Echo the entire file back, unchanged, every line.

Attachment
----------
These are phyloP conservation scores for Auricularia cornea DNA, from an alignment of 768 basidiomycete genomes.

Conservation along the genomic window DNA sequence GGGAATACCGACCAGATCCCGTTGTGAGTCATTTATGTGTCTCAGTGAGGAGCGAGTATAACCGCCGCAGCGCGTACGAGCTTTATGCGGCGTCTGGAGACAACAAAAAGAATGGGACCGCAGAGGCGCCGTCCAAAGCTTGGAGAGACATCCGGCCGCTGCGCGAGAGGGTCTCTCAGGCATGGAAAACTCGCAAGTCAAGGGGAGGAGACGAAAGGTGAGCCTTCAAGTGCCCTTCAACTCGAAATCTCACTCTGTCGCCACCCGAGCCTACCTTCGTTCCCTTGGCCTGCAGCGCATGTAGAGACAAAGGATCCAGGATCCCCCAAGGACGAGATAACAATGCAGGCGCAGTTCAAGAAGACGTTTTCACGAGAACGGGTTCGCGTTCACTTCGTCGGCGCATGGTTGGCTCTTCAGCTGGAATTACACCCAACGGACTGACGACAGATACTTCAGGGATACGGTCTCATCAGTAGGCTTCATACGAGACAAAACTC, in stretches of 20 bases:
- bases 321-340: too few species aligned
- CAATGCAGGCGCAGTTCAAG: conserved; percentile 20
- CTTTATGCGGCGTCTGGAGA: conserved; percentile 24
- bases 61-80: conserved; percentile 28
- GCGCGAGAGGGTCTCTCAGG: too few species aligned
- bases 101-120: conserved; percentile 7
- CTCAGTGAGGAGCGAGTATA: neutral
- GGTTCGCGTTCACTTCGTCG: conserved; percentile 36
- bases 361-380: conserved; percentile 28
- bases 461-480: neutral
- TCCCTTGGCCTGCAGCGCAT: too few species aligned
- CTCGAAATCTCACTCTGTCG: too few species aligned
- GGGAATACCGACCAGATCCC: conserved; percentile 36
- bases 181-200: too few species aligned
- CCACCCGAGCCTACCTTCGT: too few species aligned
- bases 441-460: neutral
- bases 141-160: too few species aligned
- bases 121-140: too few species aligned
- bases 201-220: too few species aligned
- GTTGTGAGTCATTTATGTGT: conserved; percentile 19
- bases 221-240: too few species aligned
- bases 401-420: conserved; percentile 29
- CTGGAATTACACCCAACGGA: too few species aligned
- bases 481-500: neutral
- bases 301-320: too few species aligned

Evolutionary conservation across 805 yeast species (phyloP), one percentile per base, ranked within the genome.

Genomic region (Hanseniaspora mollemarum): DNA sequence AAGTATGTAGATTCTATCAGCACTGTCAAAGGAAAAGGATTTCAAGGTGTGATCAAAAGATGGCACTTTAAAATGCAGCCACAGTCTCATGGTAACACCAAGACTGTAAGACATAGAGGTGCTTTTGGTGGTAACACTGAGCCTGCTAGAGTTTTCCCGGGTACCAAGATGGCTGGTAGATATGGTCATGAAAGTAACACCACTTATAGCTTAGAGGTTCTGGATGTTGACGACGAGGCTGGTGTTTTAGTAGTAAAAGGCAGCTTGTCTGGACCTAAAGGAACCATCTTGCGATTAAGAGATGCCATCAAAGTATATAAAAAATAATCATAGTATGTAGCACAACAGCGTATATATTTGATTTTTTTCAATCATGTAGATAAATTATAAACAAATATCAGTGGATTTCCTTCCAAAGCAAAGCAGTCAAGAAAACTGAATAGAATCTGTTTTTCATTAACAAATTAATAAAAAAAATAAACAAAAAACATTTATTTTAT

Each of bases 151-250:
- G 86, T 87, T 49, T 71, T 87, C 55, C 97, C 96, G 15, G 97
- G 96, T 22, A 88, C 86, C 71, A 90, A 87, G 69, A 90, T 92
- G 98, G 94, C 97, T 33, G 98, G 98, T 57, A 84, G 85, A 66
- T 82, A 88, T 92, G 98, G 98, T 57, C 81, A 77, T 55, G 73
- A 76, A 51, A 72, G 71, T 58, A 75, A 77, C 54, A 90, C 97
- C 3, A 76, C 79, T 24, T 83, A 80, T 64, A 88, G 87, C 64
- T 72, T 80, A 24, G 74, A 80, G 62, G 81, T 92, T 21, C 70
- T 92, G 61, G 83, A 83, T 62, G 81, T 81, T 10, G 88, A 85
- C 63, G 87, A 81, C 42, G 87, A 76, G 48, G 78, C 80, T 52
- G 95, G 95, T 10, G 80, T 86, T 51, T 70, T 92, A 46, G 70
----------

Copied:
These are phyloP conservation scores for Auricularia cornea DNA, from an alignment of 768 basidiomycete genomes.

Conservation along the genomic window DNA sequence GGGAATACCGACCAGATCCCGTTGTGAGTCATTTATGTGTCTCAGTGAGGAGCGAGTATAACCGCCGCAGCGCGTACGAGCTTTATGCGGCGTCTGGAGACAACAAAAAGAATGGGACCGCAGAGGCGCCGTCCAAAGCTTGGAGAGACATCCGGCCGCTGCGCGAGAGGGTCTCTCAGGCATGGAAAACTCGCAAGTCAAGGGGAGGAGACGAAAGGTGAGCCTTCAAGTGCCCTTCAACTCGAAATCTCACTCTGTCGCCACCCGAGCCTACCTTCGTTCCCTTGGCCTGCAGCGCATGTAGAGACAAAGGATCCAGGATCCCCCAAGGACGAGATAACAATGCAGGCGCAGTTCAAGAAGACGTTTTCACGAGAACGGGTTCGCGTTCACTTCGTCGGCGCATGGTTGGCTCTTCAGCTGGAATTACACCCAACGGACTGACGACAGATACTTCAGGGATACGGTCTCATCAGTAGGCTTCATACGAGACAAAACTC, in stretches of 20 bases:
- bases 321-340: too few species aligned
- CAATGCAGGCGCAGTTCAAG: conserved; percentile 20
- CTTTATGCGGCGTCTGGAGA: conserved; percentile 24
- bases 61-80: conserved; percentile 28
- GCGCGAGAGGGTCTCTCAGG: too few species aligned
- bases 101-120: conserved; percentile 7
- CTCAGTGAGGAGCGAGTATA: neutral
- GGTTCGCGTTCACTTCGTCG: conserved; percentile 36
- bases 361-380: conserved; percentile 28
- bases 461-480: neutral
- TCCCTTGGCCTGCAGCGCAT: too few species aligned
- CTCGAAATCTCACTCTGTCG: too few species aligned
- GGGAATACCGACCAGATCCC: conserved; percentile 36
- bases 181-200: too few species aligned
- CCACCCGAGCCTACCTTCGT: too few species aligned
- bases 441-460: neutral
- bases 141-160: too few species aligned
- bases 121-140: too few species aligned
- bases 201-220: too few species aligned
- GTTGTGAGTCATTTATGTGT: conserved; percentile 19
- bases 221-240: too few species aligned
- bases 401-420: conserved; percentile 29
- CTGGAATTACACCCAACGGA: too few species aligned
- bases 481-500: neutral
- bases 301-320: too few species aligned

Evolutionary conservation across 805 yeast species (phyloP), one percentile per base, ranked within the genome.

Genomic region (Hanseniaspora mollemarum): DNA sequence AAGTATGTAGATTCTATCAGCACTGTCAAAGGAAAAGGATTTCAAGGTGTGATCAAAAGATGGCACTTTAAAATGCAGCCACAGTCTCATGGTAACACCAAGACTGTAAGACATAGAGGTGCTTTTGGTGGTAACACTGAGCCTGCTAGAGTTTTCCCGGGTACCAAGATGGCTGGTAGATATGGTCATGAAAGTAACACCACTTATAGCTTAGAGGTTCTGGATGTTGACGACGAGGCTGGTGTTTTAGTAGTAAAAGGCAGCTTGTCTGGACCTAAAGGAACCATCTTGCGATTAAGAGATGCCATCAAAGTATATAAAAAATAATCATAGTATGTAGCACAACAGCGTATATATTTGATTTTTTTCAATCATGTAGATAAATTATAAACAAATATCAGTGGATTTCCTTCCAAAGCAAAGCAGTCAAGAAAACTGAATAGAATCTGTTTTTCATTAACAAATTAATAAAAAAAATAAACAAAAAACATTTATTTTAT

Each of bases 151-250:
- G 86, T 87, T 49, T 71, T 87, C 55, C 97, C 96, G 15, G 97
- G 96, T 22, A 88, C 86, C 71, A 90, A 87, G 69, A 90, T 92
- G 98, G 94, C 97, T 33, G 98, G 98, T 57, A 84, G 85, A 66
- T 82, A 88, T 92, G 98, G 98, T 57, C 81, A 77, T 55, G 73
- A 76, A 51, A 72, G 71, T 58, A 75, A 77, C 54, A 90, C 97
- C 3, A 76, C 79, T 24, T 83, A 80, T 64, A 88, G 87, C 64
- T 72, T 80, A 24, G 74, A 80, G 62, G 81, T 92, T 21, C 70
- T 92, G 61, G 83, A 83, T 62, G 81, T 81, T 10, G 88, A 85
- C 63, G 87, A 81, C 42, G 87, A 76, G 48, G 78, C 80, T 52
- G 95, G 95, T 10, G 80, T 86, T 51, T 70, T 92, A 46, G 70